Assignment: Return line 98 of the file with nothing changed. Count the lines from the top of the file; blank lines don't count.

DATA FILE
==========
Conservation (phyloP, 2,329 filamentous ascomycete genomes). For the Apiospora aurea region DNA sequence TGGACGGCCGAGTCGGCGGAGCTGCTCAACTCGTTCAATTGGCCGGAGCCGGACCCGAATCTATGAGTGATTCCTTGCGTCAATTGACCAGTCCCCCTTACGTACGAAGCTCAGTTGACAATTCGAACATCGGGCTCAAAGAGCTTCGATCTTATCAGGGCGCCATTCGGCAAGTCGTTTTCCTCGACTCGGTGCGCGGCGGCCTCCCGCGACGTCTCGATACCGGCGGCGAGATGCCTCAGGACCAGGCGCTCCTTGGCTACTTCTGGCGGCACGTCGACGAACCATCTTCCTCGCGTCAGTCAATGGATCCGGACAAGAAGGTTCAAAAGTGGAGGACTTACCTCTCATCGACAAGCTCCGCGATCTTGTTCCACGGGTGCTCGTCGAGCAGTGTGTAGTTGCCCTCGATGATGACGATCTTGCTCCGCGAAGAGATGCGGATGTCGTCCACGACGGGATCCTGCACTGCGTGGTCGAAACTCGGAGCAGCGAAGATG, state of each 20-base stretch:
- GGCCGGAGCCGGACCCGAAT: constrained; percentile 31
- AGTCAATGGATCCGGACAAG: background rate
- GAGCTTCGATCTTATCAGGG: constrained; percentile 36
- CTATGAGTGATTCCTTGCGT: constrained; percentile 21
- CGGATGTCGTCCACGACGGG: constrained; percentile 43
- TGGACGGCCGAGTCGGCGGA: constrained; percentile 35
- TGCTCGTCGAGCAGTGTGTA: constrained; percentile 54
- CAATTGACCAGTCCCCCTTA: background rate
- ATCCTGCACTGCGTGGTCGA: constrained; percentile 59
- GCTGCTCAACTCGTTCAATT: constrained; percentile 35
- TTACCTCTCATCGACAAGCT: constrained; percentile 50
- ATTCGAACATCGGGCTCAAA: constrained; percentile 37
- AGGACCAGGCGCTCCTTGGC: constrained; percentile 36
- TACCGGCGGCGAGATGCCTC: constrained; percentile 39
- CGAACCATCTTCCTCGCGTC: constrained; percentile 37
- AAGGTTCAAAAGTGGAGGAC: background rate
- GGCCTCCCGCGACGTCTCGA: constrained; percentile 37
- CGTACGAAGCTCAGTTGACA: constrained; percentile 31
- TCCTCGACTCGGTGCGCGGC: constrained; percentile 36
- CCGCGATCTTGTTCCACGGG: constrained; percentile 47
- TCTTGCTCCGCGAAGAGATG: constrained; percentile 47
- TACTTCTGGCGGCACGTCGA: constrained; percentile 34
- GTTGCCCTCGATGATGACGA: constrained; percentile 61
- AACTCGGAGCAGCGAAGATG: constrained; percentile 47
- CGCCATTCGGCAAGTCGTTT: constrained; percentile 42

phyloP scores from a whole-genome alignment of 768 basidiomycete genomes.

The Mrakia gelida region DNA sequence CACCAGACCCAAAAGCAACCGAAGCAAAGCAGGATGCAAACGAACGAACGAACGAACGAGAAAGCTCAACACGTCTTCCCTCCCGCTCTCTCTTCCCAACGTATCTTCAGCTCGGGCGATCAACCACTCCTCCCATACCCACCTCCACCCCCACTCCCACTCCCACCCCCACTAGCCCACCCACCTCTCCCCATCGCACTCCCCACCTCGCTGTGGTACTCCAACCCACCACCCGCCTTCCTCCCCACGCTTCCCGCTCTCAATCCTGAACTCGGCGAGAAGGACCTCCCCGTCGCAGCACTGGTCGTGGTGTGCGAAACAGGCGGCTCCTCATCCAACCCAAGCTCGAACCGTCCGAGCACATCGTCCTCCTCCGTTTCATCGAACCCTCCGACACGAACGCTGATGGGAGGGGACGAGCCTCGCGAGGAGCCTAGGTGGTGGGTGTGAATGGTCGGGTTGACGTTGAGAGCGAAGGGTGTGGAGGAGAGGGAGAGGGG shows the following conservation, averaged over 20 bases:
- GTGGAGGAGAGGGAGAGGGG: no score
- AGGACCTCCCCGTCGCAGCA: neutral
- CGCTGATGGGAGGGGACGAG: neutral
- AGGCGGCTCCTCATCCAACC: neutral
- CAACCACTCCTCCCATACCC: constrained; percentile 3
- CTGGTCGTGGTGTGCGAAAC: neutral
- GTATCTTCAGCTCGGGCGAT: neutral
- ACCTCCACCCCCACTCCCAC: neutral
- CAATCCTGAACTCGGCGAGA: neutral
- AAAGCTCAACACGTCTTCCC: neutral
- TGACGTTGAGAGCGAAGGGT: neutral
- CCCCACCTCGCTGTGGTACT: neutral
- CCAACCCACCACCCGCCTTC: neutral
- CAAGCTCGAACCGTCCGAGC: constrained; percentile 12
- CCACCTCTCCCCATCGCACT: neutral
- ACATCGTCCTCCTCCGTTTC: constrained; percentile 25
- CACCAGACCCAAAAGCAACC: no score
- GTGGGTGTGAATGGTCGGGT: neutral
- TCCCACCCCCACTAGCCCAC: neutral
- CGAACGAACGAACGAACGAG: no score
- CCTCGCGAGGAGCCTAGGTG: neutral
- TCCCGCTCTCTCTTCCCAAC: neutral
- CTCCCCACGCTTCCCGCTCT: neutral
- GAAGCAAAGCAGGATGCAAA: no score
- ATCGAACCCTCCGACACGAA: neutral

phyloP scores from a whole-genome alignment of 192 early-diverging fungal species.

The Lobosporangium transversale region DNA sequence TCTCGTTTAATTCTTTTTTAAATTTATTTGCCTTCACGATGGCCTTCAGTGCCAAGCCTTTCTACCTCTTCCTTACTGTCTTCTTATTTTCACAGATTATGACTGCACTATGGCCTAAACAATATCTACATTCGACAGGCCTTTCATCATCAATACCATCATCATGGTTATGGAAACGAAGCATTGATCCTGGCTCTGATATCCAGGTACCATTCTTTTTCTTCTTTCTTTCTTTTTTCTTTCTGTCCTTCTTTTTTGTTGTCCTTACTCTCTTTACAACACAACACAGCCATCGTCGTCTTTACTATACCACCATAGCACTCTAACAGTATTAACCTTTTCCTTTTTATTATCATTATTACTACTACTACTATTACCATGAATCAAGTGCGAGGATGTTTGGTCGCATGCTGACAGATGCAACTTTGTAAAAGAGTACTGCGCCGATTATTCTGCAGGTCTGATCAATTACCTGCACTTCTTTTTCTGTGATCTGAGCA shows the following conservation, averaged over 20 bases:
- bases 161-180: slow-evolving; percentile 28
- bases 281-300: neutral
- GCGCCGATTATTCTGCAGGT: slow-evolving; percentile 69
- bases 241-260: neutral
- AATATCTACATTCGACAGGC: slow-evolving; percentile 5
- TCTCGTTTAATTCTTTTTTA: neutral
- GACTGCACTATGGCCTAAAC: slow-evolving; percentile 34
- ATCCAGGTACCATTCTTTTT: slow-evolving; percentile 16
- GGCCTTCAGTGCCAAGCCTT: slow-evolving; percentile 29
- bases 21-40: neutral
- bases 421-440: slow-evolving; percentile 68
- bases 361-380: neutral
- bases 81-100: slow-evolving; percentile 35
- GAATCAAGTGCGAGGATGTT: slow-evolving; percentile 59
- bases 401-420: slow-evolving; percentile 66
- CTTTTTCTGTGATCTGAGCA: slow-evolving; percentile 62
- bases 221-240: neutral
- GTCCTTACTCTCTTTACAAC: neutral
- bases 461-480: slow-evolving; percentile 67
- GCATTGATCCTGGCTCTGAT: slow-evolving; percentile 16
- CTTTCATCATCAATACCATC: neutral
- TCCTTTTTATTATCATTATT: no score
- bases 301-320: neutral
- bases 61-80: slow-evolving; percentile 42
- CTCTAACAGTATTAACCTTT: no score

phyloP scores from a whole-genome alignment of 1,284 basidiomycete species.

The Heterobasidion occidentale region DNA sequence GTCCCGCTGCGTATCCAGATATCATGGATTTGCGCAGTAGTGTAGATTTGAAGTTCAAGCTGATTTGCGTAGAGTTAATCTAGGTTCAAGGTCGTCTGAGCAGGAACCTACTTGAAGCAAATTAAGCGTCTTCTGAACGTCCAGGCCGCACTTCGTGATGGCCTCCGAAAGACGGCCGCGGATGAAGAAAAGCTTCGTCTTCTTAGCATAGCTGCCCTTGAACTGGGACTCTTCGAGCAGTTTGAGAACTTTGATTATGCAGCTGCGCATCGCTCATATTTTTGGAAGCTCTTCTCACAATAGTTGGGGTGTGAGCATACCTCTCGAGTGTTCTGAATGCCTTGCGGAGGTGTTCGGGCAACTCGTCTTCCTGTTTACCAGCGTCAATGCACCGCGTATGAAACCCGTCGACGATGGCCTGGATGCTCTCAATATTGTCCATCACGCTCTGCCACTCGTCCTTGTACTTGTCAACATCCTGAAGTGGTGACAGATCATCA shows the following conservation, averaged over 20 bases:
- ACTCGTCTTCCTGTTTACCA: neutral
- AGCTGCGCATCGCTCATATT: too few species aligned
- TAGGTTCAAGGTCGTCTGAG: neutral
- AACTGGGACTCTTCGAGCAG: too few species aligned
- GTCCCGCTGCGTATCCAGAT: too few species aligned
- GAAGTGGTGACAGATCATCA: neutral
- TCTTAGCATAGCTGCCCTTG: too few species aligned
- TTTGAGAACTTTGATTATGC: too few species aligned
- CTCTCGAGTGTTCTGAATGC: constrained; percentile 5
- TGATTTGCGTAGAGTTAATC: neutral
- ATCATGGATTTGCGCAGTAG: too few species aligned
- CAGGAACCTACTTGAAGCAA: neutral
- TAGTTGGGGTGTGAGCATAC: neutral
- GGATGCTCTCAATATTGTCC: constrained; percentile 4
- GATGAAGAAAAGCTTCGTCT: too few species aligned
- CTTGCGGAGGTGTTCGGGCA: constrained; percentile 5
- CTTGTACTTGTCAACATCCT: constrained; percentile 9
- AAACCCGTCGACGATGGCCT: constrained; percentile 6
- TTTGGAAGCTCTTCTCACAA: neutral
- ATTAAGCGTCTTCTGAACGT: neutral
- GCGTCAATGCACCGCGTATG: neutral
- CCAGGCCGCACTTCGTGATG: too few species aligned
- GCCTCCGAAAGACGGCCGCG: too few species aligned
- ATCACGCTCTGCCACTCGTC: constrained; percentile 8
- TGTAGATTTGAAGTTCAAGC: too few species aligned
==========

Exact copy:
- CTTGCGGAGGTGTTCGGGCA: constrained; percentile 5